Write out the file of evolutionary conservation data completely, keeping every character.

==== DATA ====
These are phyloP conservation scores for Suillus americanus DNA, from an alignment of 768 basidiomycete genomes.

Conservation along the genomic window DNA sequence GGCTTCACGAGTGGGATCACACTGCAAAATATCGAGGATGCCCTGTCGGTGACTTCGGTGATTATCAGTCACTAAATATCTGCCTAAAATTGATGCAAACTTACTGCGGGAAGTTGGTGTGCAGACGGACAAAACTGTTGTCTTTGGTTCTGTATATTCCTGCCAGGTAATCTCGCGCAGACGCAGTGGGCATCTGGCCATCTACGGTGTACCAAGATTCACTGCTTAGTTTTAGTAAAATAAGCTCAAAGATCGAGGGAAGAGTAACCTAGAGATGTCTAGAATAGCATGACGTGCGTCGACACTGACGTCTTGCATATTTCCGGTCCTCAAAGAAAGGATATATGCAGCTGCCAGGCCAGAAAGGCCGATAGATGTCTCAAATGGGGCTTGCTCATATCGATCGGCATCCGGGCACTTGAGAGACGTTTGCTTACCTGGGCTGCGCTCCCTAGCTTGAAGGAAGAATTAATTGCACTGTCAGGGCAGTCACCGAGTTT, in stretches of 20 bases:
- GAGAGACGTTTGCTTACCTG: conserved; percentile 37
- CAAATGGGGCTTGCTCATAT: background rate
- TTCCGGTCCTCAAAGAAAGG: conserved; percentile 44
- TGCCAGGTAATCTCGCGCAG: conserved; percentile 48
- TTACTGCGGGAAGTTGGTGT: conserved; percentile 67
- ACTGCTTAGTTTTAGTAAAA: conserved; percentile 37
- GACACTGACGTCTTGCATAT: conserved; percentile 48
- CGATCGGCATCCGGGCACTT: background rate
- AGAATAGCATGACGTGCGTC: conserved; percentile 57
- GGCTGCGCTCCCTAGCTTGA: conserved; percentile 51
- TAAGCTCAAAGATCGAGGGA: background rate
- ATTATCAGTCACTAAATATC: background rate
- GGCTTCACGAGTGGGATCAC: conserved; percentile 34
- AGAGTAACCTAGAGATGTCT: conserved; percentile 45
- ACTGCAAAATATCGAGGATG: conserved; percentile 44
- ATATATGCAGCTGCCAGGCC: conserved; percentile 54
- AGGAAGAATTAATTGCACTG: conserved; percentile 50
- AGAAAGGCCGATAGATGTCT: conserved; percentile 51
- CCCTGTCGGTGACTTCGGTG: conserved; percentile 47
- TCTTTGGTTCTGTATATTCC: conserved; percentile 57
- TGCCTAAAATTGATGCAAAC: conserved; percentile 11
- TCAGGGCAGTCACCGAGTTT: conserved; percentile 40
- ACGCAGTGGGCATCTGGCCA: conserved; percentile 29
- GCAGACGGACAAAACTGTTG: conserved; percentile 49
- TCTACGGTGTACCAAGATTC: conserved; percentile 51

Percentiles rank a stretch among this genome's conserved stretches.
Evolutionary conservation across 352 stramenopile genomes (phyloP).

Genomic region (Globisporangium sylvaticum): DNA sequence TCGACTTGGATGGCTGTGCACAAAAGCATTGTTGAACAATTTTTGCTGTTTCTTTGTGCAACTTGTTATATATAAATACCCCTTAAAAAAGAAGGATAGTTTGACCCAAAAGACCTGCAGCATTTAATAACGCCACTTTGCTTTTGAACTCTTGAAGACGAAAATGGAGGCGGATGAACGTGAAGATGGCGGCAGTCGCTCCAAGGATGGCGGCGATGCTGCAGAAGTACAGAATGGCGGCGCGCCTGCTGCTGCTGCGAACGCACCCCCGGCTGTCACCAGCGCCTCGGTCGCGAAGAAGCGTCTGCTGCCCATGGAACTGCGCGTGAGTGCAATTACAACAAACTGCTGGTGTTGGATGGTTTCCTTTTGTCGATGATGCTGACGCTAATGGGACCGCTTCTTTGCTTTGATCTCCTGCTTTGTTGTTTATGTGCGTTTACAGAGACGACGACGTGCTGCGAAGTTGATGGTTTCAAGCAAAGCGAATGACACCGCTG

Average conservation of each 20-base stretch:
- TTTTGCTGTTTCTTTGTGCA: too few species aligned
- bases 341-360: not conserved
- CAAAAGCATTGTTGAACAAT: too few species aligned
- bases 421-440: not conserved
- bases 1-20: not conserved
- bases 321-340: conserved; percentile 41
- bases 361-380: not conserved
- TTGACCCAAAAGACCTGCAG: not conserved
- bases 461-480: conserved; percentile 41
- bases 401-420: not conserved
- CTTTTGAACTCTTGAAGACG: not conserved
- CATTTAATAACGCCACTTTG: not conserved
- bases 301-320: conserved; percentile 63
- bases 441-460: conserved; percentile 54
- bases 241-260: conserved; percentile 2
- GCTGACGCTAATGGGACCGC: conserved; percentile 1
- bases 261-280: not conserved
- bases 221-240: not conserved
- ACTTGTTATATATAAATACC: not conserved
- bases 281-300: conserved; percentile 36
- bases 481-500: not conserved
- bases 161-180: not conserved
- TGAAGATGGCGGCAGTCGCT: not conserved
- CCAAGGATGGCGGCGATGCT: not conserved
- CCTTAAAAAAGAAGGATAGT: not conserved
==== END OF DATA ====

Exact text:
These are phyloP conservation scores for Suillus americanus DNA, from an alignment of 768 basidiomycete genomes.

Conservation along the genomic window DNA sequence GGCTTCACGAGTGGGATCACACTGCAAAATATCGAGGATGCCCTGTCGGTGACTTCGGTGATTATCAGTCACTAAATATCTGCCTAAAATTGATGCAAACTTACTGCGGGAAGTTGGTGTGCAGACGGACAAAACTGTTGTCTTTGGTTCTGTATATTCCTGCCAGGTAATCTCGCGCAGACGCAGTGGGCATCTGGCCATCTACGGTGTACCAAGATTCACTGCTTAGTTTTAGTAAAATAAGCTCAAAGATCGAGGGAAGAGTAACCTAGAGATGTCTAGAATAGCATGACGTGCGTCGACACTGACGTCTTGCATATTTCCGGTCCTCAAAGAAAGGATATATGCAGCTGCCAGGCCAGAAAGGCCGATAGATGTCTCAAATGGGGCTTGCTCATATCGATCGGCATCCGGGCACTTGAGAGACGTTTGCTTACCTGGGCTGCGCTCCCTAGCTTGAAGGAAGAATTAATTGCACTGTCAGGGCAGTCACCGAGTTT, in stretches of 20 bases:
- GAGAGACGTTTGCTTACCTG: conserved; percentile 37
- CAAATGGGGCTTGCTCATAT: background rate
- TTCCGGTCCTCAAAGAAAGG: conserved; percentile 44
- TGCCAGGTAATCTCGCGCAG: conserved; percentile 48
- TTACTGCGGGAAGTTGGTGT: conserved; percentile 67
- ACTGCTTAGTTTTAGTAAAA: conserved; percentile 37
- GACACTGACGTCTTGCATAT: conserved; percentile 48
- CGATCGGCATCCGGGCACTT: background rate
- AGAATAGCATGACGTGCGTC: conserved; percentile 57
- GGCTGCGCTCCCTAGCTTGA: conserved; percentile 51
- TAAGCTCAAAGATCGAGGGA: background rate
- ATTATCAGTCACTAAATATC: background rate
- GGCTTCACGAGTGGGATCAC: conserved; percentile 34
- AGAGTAACCTAGAGATGTCT: conserved; percentile 45
- ACTGCAAAATATCGAGGATG: conserved; percentile 44
- ATATATGCAGCTGCCAGGCC: conserved; percentile 54
- AGGAAGAATTAATTGCACTG: conserved; percentile 50
- AGAAAGGCCGATAGATGTCT: conserved; percentile 51
- CCCTGTCGGTGACTTCGGTG: conserved; percentile 47
- TCTTTGGTTCTGTATATTCC: conserved; percentile 57
- TGCCTAAAATTGATGCAAAC: conserved; percentile 11
- TCAGGGCAGTCACCGAGTTT: conserved; percentile 40
- ACGCAGTGGGCATCTGGCCA: conserved; percentile 29
- GCAGACGGACAAAACTGTTG: conserved; percentile 49
- TCTACGGTGTACCAAGATTC: conserved; percentile 51

Percentiles rank a stretch among this genome's conserved stretches.
Evolutionary conservation across 352 stramenopile genomes (phyloP).

Genomic region (Globisporangium sylvaticum): DNA sequence TCGACTTGGATGGCTGTGCACAAAAGCATTGTTGAACAATTTTTGCTGTTTCTTTGTGCAACTTGTTATATATAAATACCCCTTAAAAAAGAAGGATAGTTTGACCCAAAAGACCTGCAGCATTTAATAACGCCACTTTGCTTTTGAACTCTTGAAGACGAAAATGGAGGCGGATGAACGTGAAGATGGCGGCAGTCGCTCCAAGGATGGCGGCGATGCTGCAGAAGTACAGAATGGCGGCGCGCCTGCTGCTGCTGCGAACGCACCCCCGGCTGTCACCAGCGCCTCGGTCGCGAAGAAGCGTCTGCTGCCCATGGAACTGCGCGTGAGTGCAATTACAACAAACTGCTGGTGTTGGATGGTTTCCTTTTGTCGATGATGCTGACGCTAATGGGACCGCTTCTTTGCTTTGATCTCCTGCTTTGTTGTTTATGTGCGTTTACAGAGACGACGACGTGCTGCGAAGTTGATGGTTTCAAGCAAAGCGAATGACACCGCTG

Average conservation of each 20-base stretch:
- TTTTGCTGTTTCTTTGTGCA: too few species aligned
- bases 341-360: not conserved
- CAAAAGCATTGTTGAACAAT: too few species aligned
- bases 421-440: not conserved
- bases 1-20: not conserved
- bases 321-340: conserved; percentile 41
- bases 361-380: not conserved
- TTGACCCAAAAGACCTGCAG: not conserved
- bases 461-480: conserved; percentile 41
- bases 401-420: not conserved
- CTTTTGAACTCTTGAAGACG: not conserved
- CATTTAATAACGCCACTTTG: not conserved
- bases 301-320: conserved; percentile 63
- bases 441-460: conserved; percentile 54
- bases 241-260: conserved; percentile 2
- GCTGACGCTAATGGGACCGC: conserved; percentile 1
- bases 261-280: not conserved
- bases 221-240: not conserved
- ACTTGTTATATATAAATACC: not conserved
- bases 281-300: conserved; percentile 36
- bases 481-500: not conserved
- bases 161-180: not conserved
- TGAAGATGGCGGCAGTCGCT: not conserved
- CCAAGGATGGCGGCGATGCT: not conserved
- CCTTAAAAAAGAAGGATAGT: not conserved